A DWI offense occurs when, as a direct result of alcohol, illegal drug, or other controlled substance use, a person experiences impairment of mental and physical motor-skills needed for driving.  To be legally intoxicated, typical adults must have a blood alcohol concentration (BAC) of 0.08%.  If the person is a commercial driver the BAC cannot be over 0.04% if they are driving a company vehicle.  This is an offense that is also committed by minors.  The state of Texas has a very strong stance on the topic of minors and alcohol/substance use; No Tolerance!  Minors, with any trace of detectable alcohol or other substances in their system, will be held accountable.  For adults, being below 0.08% does not necessarily mean you free of trouble.  A person who is not legally intoxicated may still receive a citation from a police officer for “driving while impaired.”

The charge of DWI has many different levels of severity, and different elements that may significantly impact the seriousness of the offense.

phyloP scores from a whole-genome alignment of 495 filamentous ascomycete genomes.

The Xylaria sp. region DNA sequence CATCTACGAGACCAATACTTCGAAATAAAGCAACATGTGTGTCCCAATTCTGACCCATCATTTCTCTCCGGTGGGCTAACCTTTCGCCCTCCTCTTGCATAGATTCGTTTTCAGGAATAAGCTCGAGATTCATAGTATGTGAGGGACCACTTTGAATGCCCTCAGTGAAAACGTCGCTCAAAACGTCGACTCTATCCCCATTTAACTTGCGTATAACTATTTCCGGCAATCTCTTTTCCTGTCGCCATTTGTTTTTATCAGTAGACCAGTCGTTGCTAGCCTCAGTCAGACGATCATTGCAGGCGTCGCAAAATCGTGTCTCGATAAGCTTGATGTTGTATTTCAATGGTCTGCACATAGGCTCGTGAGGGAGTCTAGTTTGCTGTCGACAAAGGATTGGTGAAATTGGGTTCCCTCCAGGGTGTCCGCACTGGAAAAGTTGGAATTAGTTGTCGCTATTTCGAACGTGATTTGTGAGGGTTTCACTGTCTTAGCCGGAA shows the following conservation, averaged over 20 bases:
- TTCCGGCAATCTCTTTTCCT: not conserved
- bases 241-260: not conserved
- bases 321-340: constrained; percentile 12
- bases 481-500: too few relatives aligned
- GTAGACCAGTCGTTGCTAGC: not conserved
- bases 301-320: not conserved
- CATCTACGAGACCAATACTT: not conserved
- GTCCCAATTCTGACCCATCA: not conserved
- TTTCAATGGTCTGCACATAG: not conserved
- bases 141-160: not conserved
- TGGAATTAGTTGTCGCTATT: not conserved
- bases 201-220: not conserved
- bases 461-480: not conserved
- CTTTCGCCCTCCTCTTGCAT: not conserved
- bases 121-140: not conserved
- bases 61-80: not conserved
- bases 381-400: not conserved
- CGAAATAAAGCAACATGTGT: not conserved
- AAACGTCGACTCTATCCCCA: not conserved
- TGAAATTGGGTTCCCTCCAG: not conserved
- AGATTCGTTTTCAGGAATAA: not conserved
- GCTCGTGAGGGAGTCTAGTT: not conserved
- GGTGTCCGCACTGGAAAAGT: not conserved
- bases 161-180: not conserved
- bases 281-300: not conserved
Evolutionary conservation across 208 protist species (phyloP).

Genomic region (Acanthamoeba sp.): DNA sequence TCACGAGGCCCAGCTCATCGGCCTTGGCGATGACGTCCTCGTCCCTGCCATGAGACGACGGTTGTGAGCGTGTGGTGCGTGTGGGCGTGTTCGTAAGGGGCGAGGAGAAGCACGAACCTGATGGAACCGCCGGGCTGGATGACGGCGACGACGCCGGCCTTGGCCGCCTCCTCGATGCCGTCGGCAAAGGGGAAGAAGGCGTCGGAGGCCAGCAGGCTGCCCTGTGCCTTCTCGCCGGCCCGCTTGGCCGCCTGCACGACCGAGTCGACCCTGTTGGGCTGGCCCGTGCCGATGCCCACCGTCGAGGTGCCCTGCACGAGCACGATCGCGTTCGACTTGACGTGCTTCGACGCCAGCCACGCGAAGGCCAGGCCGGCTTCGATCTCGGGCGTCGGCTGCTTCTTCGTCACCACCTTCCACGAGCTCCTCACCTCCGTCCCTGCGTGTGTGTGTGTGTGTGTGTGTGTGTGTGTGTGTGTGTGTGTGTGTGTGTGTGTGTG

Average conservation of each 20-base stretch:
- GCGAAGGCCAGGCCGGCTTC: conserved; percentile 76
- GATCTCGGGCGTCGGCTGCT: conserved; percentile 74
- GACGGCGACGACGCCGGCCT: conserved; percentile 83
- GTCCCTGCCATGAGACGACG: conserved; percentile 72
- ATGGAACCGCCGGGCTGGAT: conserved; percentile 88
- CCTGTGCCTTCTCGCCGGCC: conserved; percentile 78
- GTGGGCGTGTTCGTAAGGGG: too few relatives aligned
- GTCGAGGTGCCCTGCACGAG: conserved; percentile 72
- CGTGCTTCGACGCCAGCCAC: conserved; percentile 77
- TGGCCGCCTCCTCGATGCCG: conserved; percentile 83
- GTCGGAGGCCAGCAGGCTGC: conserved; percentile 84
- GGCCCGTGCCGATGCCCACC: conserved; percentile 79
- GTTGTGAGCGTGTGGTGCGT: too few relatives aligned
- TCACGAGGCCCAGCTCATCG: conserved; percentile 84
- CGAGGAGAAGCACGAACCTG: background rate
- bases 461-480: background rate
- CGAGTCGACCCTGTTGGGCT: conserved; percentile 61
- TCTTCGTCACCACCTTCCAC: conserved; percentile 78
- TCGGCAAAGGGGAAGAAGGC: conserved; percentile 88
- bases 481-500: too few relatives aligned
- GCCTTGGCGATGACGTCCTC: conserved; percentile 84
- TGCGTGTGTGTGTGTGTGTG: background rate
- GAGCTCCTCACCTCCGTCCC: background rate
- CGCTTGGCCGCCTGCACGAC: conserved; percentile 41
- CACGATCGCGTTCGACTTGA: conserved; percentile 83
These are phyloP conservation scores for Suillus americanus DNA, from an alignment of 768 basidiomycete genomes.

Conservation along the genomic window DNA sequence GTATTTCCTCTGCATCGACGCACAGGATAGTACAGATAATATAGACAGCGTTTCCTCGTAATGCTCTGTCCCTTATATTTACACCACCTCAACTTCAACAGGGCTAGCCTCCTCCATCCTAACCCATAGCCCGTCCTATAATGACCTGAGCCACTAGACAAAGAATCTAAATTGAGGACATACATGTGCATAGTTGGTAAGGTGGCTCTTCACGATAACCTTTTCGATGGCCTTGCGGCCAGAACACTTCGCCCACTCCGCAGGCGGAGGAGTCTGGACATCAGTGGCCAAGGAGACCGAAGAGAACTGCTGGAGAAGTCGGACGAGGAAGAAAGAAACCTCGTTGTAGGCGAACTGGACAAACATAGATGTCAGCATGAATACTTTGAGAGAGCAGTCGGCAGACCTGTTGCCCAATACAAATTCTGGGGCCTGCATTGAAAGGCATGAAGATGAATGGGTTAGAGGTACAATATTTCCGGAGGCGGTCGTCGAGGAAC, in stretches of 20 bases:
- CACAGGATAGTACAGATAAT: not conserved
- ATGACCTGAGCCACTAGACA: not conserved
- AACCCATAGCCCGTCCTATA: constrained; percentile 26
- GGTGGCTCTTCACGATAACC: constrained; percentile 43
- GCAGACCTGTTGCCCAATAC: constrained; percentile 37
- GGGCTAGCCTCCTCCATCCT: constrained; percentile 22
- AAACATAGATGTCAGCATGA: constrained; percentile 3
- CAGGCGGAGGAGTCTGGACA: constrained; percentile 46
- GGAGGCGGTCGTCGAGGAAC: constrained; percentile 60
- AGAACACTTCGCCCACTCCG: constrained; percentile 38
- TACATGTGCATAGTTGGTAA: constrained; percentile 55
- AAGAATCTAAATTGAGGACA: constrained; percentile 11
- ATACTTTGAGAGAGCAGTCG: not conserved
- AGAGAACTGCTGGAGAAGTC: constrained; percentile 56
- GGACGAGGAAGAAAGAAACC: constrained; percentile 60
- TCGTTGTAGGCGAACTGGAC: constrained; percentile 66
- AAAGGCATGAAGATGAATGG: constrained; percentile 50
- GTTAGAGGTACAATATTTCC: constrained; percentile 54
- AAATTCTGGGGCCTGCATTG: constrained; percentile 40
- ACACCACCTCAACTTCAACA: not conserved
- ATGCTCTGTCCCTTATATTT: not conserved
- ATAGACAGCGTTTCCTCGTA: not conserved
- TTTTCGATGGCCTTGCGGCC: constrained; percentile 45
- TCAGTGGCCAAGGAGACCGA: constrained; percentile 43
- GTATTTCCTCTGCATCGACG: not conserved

• DWI
  • DWI with Open Container
    • All the same elements as a DWI, but the driver is also found to have an open container of alcohol inside the vehicle
    • DWI with a Child Passenger
      • Driver has a passenger who is under the age of 15 years
      • May face felony child endangerment charges
      • Offense in enhanced from a Class B Misdemeanor to a State Jail Felony
      • Intoxication Manslaughter
        • Killing a person while intoxicated and driving
        • Charge is enhanced to 2nd Degree Felony
      • Intoxication Assault
        • Causing serious bodily injury to someone while driving intoxicated
          • Serious risk of death
          • Serious or permanent disfigurement or loss of body part
          • Injury that seriously or permanently impairs the function of a body part
        • Charge is enhanced to 3rd Degree Felony


DWI Offenses and Minors – Zero Tolerance!

Any person under the age of 21 years old takes a serious risk by possessing and consuming alcohol.  The risk gets incredibly higher if a minors choose to drive with alcohol in their system.  Minors who are age 17 or older risk the chance of facing adult DWI charges.  All minors must remember that Texas has a Zero Tolerance policy when it comes to minors and alcohol!   A few interesting facts regarding DWI and minors: